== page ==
The use of the stent delivery catheter shown in FIGS. 1-5 generally may follow conventional stent delivery practices with over-the-wire-type catheters. The already in-place guide wire 24 is frontloaded into the inner lumen 22 of the inner tubular member 12 and the catheter 10 is advanced over the guide wire and through the guiding catheter. The catheter is advanced over the guide wire, which is being held in position, until the balloon 15 on the catheter is properly disposed within the target area, so that the stent can be implanted. Up to this point, the stent 29 is firmly held in place by grooves 26 as previously described, as the catheter is advanced through the tortuous coronary arteries. Once the balloon and stent are positioned within the target area, the balloon is inflated which in turn radially expands the stent into contact with the coronary artery wall. As the balloon expands, the grooves flatten out and essentially release the stent from the balloon. Thereafter, the stent remains implanted in the coronary artery. After stenting, the balloon is deflated and the catheter and the guide wire may be withdrawn from the patient. Typically, the guide wire 24 is left in the patient for subsequent procedures, such as implanting a second stent, or using a high-pressure balloon to more firmly implant the first stent. Other procedures may also be performed prior to removing the guide wire and guiding catheter from the patient.

FIGS. 9-13 schematically illustrate another stent delivery catheter 30 embodying features of the invention which is configured for rapid exchange. The structure of the most distal portion of the catheter shaft 31 is quite similar to the embodiment shown in FIGS. 1-5 in that the distal section of the catheter shaft 31 includes an outer tubular member 32 which is disposed about an inner tubular member 33 and which in part takes the shape of and is secured to the exterior of the inner tubular member along a length 34 of the distal shaft. An unsecured portion 35 of the outer tubular member 32 forms an inflation lumen 36 which is in fluid communication with the relatively inelastic expandable member or balloon 37. In this embodiment, the outer tubular member 32 and the balloon 37 are formed in a unitary construction. The distal skirt 38 of the balloon 37 is secured to the distal end of the inner tubular member 33.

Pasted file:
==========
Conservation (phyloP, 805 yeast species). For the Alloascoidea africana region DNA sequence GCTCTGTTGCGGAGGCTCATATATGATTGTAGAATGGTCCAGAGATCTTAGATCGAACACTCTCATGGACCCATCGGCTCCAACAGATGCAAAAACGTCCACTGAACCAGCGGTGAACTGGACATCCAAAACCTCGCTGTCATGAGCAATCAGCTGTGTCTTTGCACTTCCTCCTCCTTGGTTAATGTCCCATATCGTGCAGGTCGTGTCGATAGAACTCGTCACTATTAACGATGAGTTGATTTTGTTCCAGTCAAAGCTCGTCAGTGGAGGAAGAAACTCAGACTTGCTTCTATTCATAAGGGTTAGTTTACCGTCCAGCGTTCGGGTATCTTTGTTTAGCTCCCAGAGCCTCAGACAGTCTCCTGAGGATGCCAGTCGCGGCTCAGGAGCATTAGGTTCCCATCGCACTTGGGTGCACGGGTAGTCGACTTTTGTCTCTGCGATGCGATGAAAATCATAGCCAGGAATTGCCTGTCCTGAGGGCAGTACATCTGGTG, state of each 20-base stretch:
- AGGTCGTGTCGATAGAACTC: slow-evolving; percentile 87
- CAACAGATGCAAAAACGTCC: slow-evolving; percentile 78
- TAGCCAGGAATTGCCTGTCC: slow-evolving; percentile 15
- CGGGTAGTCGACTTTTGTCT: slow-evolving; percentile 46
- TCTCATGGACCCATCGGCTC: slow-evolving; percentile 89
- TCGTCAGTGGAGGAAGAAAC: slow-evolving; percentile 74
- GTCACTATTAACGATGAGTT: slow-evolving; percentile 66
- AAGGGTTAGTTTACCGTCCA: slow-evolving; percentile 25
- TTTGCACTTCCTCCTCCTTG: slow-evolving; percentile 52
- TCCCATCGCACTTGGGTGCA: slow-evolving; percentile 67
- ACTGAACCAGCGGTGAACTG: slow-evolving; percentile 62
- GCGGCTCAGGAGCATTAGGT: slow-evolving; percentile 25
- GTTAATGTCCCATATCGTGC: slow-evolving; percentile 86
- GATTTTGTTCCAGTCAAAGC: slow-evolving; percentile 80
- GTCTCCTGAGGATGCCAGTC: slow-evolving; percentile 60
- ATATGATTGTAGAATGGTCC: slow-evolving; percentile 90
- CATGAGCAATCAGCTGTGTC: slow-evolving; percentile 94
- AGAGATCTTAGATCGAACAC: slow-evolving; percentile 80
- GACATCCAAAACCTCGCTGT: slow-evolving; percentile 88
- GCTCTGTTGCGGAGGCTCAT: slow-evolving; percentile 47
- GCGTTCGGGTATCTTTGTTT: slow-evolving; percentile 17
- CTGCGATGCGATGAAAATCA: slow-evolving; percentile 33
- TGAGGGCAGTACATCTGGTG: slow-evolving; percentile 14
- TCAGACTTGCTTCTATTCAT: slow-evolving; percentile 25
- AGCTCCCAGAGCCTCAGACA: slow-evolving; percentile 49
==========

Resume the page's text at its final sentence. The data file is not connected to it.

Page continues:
Guide wire receiving inner lumen 40 extends proximally within the inner tubular member 33 from a distal guide wire port 41 in the distal end of the inner tubular member to a proximal guide wire port 42. A guide wire 43 is slidably disposed within the inner lumen 40 and extends out both the distal port 41 and the proximal port 42. A slit 44 may be provided in the secured sections of the inner and outer tubular members 33 and 32 respectively and it extends distally from the proximal guide wire port 42 to a location 45 proximal to the balloon 37 to facilitate separation of the guide wire 43 and the catheter shaft 32 when replacing catheter 30 with another catheter, such exchanges being generally known in the art. The proximal guide wire port 42 is located at least about 5 cm but not more than about 45 cm from the distal end of the catheter.

The proximal portion of the catheter shaft 31 has a high strength inner tubular member 46, e.g., hypotubing, with a tightly fitting outer plastic jacket or coating 47. An adapter 48 is secured to the proximal end of the catheter shaft 31 to direct inflation fluid through the inner lumen 50 in the high strength tubular member 46 and the inflation lumen 36 between the inner tubular member 33 and the unsecured portion of the outer tubular member 32 to the interior of balloon 37. The distal extremity 51 of the high strength tubular member 46 is tapered to facilitate extension into the proximal end of the inflation lumen 36 where it is secured by suitable means such as an adhesive or by heat shrinking the proximal end of the outer tubular member about the tapered extremity 51. The high strength tubular member may be formed of stainless steel or a NiTi alloy, particularly a NiTi alloy with pseudoelastic properties.

As described for the over-the-wire catheter as shown in FIGS. 1-5, the rapid-exchange catheter shown in FIGS. 9-13 also feature embodiments of the invention, as shown in FIGS. 6-8. As previously described, the embodiments shown in FIGS. 6-8 can be incorporated in the rapid-exchange catheter shown in FIGS. 9-13. The procedure for stenting with a rapid-exchange catheter embodying the invention is described below.